by Travis Normand
Doesn’t everyone enjoy a good conspiracy? Just before 4:30 pm on January 25, 2013, Kirk Bohls of the Austin American-Statesman posted a story at Statesman.com about the Big 12’s possible alliance with the ACC and two other conferences.
I found Bohls’ article via another website that linked back to the original post at Statesman.com. After a quick Google.com search, I found that every article I could find on the matter cited back to Bohls’ Statesman.com article. In other words, the Big 12 Conference has something in the works and it is the Austin American-Statesman that “breaks” the story.
However, what strikes me as odd is that the Big 12 has apparently decided to NOT do itself any favors in dealing with this information.
If you have been paying attention to college football realignment, you know at least two things: (1) that the University of Nebraska claimed to be fed-up with the University of Texas and therefore decided to move to the Big Ten, and (2) that Texas A&M claimed to be fed-up with the University of Texas and therefore decided to move to the SEC.
While the proof was never clearly laid out for everyone to see, both Nebraska and Texas A&M made it known that they were not happy with the way the Texas Longhorns and the Big 12 Conference worked in tandem for the benefit of the Longhorns (and not for the conference as a whole, or any other individual member institution). The Longhorns were never actually caught driving the Big 12 Conference bus, however, many fans and alumni are still operating under the impression that the University of Texas controlled the Big 12 Conference.
With this being the case, why would the Big 12 break this most recent news in the Austin American-Statesman? There are plenty of other newspapers in the state of Texas, as well as newspapers in other states that are within the Big 12, that could have covered this story. The Austin American-Statesman isn’t even the biggest newspaper in Texas, nor does it have the furthest reach. As a native Texan, I always known about the Austin American-Statesman, just like I know about the San Antonio Express News, the Fort Worth Star Telegram, the Houston Chronicle, and Dallas Morning News. However, unlike the papers in Dallas and Houston, the Austin American-Statesman has always been nothing more than the city of Austin’s local paper.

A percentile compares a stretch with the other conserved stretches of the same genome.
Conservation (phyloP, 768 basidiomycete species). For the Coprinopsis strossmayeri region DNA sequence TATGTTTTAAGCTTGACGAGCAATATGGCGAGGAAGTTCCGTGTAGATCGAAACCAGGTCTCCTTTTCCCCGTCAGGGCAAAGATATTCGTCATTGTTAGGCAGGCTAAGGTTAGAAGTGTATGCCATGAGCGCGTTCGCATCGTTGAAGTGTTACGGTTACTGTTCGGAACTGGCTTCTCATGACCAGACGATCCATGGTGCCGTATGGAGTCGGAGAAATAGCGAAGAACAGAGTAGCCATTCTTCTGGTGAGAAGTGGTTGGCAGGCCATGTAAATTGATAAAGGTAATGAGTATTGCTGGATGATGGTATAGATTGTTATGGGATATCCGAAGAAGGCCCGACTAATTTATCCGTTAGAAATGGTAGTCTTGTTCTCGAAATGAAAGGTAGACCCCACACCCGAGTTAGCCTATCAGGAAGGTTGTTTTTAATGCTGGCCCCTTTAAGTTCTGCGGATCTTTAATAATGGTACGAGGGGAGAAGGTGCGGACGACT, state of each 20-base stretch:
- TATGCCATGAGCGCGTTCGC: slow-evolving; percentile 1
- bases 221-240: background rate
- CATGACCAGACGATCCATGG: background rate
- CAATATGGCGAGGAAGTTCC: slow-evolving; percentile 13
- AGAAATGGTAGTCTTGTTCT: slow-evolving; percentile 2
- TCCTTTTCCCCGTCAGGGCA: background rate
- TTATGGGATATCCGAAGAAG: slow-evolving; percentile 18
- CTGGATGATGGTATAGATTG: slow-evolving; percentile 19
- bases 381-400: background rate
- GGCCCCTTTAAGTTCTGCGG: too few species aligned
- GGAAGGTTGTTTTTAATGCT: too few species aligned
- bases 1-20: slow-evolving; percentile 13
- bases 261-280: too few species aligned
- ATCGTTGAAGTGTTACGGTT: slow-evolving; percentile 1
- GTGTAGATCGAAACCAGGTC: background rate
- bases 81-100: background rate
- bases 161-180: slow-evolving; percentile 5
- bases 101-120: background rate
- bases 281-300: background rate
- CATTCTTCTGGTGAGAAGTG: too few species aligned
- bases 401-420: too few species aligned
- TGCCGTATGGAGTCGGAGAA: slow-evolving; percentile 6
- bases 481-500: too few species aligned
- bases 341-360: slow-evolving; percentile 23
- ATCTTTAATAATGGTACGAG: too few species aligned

So why would the Big 12 Conference, with its headquarters near Dallas/Fort Worth, break such a story in the local Austin paper? One answer for this could be that Bohls asked about the story first and was therefore given the opportunity to break the news. Another answer might be that Bohls is the only person who knew what questions to ask in order to get the story.
The difference in those two answers is a minor one, but it’s there.
In the end, I could be making a mountain out of a mole-hill. After all, it is Bohls’ job to seek out the news, get the interviews, and write the story. The last thing I want to do is cry “conspiracy” every time the Austin American-Statesman breaks the news on anything Big 12 related. On the other hand, if I was the Big 12 and/or conference commissioner Bob Bowlsby, I would be looking to spread the wealth around to all the media outlets. If for no other reason than to avoid blog postings such as this one. Bowlsby has to know the history of the Big 12 and that it has lost several members (recently) due to their impression that the University of Texas was “in bed” with the conference. Why not do yourself a favor and have the local paper in Ames Iowa break the news every once in a while?